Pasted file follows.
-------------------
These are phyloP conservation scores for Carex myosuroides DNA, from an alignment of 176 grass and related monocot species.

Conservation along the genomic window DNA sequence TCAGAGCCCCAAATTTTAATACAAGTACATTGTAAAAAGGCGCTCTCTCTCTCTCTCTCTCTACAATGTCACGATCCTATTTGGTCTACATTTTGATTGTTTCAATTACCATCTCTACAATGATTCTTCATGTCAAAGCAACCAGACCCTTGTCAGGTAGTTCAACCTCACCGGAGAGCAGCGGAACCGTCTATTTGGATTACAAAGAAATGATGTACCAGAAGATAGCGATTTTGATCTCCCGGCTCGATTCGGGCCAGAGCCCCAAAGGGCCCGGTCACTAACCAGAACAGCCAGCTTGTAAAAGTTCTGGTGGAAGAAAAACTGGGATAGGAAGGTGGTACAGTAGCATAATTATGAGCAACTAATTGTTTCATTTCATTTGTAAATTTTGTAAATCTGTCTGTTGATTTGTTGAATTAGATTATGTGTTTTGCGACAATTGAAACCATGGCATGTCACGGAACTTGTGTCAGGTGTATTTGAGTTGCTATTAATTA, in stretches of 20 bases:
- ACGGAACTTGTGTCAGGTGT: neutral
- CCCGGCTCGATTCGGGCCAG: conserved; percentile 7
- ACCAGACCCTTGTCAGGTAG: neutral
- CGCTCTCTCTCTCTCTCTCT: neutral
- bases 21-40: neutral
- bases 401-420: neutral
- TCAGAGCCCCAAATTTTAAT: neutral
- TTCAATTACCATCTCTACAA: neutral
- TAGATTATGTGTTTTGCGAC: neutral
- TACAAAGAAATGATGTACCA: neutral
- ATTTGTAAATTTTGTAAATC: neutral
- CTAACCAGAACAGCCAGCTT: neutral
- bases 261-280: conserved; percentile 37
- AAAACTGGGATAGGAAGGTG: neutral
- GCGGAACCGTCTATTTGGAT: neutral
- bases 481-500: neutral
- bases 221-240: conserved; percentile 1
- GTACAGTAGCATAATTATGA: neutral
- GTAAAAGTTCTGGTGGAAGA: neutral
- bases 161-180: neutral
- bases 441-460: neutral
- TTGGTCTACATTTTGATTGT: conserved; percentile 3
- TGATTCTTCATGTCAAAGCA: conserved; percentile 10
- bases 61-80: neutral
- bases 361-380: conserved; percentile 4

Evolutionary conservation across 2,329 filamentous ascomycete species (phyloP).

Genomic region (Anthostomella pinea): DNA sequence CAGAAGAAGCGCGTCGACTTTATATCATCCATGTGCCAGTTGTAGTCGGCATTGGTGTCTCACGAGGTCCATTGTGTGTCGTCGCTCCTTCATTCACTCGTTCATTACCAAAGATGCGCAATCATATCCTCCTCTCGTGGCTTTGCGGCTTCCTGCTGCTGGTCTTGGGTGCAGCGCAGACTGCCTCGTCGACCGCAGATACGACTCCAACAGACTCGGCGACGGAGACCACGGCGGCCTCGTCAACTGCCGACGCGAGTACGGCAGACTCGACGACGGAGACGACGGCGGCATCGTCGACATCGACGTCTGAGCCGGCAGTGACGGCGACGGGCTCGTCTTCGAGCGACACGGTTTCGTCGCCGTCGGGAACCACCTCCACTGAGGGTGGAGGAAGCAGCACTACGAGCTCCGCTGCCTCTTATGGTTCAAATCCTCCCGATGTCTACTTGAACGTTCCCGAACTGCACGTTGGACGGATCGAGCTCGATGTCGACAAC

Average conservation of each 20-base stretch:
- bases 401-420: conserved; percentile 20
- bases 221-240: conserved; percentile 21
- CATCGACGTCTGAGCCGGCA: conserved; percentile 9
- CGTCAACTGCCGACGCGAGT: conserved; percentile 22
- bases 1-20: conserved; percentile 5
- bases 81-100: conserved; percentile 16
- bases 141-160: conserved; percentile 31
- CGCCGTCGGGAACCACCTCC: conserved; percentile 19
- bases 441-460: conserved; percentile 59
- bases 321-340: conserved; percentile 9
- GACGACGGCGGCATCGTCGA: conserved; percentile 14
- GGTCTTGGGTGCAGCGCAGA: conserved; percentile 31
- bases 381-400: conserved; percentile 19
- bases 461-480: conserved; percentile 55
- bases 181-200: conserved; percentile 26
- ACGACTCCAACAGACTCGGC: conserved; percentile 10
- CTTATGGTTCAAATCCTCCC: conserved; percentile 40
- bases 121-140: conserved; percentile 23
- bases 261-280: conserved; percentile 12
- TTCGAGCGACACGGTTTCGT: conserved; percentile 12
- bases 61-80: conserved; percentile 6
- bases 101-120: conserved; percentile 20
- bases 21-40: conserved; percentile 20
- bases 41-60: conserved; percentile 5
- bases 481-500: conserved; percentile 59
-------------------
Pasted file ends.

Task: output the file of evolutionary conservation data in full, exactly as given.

These are phyloP conservation scores for Carex myosuroides DNA, from an alignment of 176 grass and related monocot species.

Conservation along the genomic window DNA sequence TCAGAGCCCCAAATTTTAATACAAGTACATTGTAAAAAGGCGCTCTCTCTCTCTCTCTCTCTACAATGTCACGATCCTATTTGGTCTACATTTTGATTGTTTCAATTACCATCTCTACAATGATTCTTCATGTCAAAGCAACCAGACCCTTGTCAGGTAGTTCAACCTCACCGGAGAGCAGCGGAACCGTCTATTTGGATTACAAAGAAATGATGTACCAGAAGATAGCGATTTTGATCTCCCGGCTCGATTCGGGCCAGAGCCCCAAAGGGCCCGGTCACTAACCAGAACAGCCAGCTTGTAAAAGTTCTGGTGGAAGAAAAACTGGGATAGGAAGGTGGTACAGTAGCATAATTATGAGCAACTAATTGTTTCATTTCATTTGTAAATTTTGTAAATCTGTCTGTTGATTTGTTGAATTAGATTATGTGTTTTGCGACAATTGAAACCATGGCATGTCACGGAACTTGTGTCAGGTGTATTTGAGTTGCTATTAATTA, in stretches of 20 bases:
- ACGGAACTTGTGTCAGGTGT: neutral
- CCCGGCTCGATTCGGGCCAG: conserved; percentile 7
- ACCAGACCCTTGTCAGGTAG: neutral
- CGCTCTCTCTCTCTCTCTCT: neutral
- bases 21-40: neutral
- bases 401-420: neutral
- TCAGAGCCCCAAATTTTAAT: neutral
- TTCAATTACCATCTCTACAA: neutral
- TAGATTATGTGTTTTGCGAC: neutral
- TACAAAGAAATGATGTACCA: neutral
- ATTTGTAAATTTTGTAAATC: neutral
- CTAACCAGAACAGCCAGCTT: neutral
- bases 261-280: conserved; percentile 37
- AAAACTGGGATAGGAAGGTG: neutral
- GCGGAACCGTCTATTTGGAT: neutral
- bases 481-500: neutral
- bases 221-240: conserved; percentile 1
- GTACAGTAGCATAATTATGA: neutral
- GTAAAAGTTCTGGTGGAAGA: neutral
- bases 161-180: neutral
- bases 441-460: neutral
- TTGGTCTACATTTTGATTGT: conserved; percentile 3
- TGATTCTTCATGTCAAAGCA: conserved; percentile 10
- bases 61-80: neutral
- bases 361-380: conserved; percentile 4

Evolutionary conservation across 2,329 filamentous ascomycete species (phyloP).

Genomic region (Anthostomella pinea): DNA sequence CAGAAGAAGCGCGTCGACTTTATATCATCCATGTGCCAGTTGTAGTCGGCATTGGTGTCTCACGAGGTCCATTGTGTGTCGTCGCTCCTTCATTCACTCGTTCATTACCAAAGATGCGCAATCATATCCTCCTCTCGTGGCTTTGCGGCTTCCTGCTGCTGGTCTTGGGTGCAGCGCAGACTGCCTCGTCGACCGCAGATACGACTCCAACAGACTCGGCGACGGAGACCACGGCGGCCTCGTCAACTGCCGACGCGAGTACGGCAGACTCGACGACGGAGACGACGGCGGCATCGTCGACATCGACGTCTGAGCCGGCAGTGACGGCGACGGGCTCGTCTTCGAGCGACACGGTTTCGTCGCCGTCGGGAACCACCTCCACTGAGGGTGGAGGAAGCAGCACTACGAGCTCCGCTGCCTCTTATGGTTCAAATCCTCCCGATGTCTACTTGAACGTTCCCGAACTGCACGTTGGACGGATCGAGCTCGATGTCGACAAC

Average conservation of each 20-base stretch:
- bases 401-420: conserved; percentile 20
- bases 221-240: conserved; percentile 21
- CATCGACGTCTGAGCCGGCA: conserved; percentile 9
- CGTCAACTGCCGACGCGAGT: conserved; percentile 22
- bases 1-20: conserved; percentile 5
- bases 81-100: conserved; percentile 16
- bases 141-160: conserved; percentile 31
- CGCCGTCGGGAACCACCTCC: conserved; percentile 19
- bases 441-460: conserved; percentile 59
- bases 321-340: conserved; percentile 9
- GACGACGGCGGCATCGTCGA: conserved; percentile 14
- GGTCTTGGGTGCAGCGCAGA: conserved; percentile 31
- bases 381-400: conserved; percentile 19
- bases 461-480: conserved; percentile 55
- bases 181-200: conserved; percentile 26
- ACGACTCCAACAGACTCGGC: conserved; percentile 10
- CTTATGGTTCAAATCCTCCC: conserved; percentile 40
- bases 121-140: conserved; percentile 23
- bases 261-280: conserved; percentile 12
- TTCGAGCGACACGGTTTCGT: conserved; percentile 12
- bases 61-80: conserved; percentile 6
- bases 101-120: conserved; percentile 20
- bases 21-40: conserved; percentile 20
- bases 41-60: conserved; percentile 5
- bases 481-500: conserved; percentile 59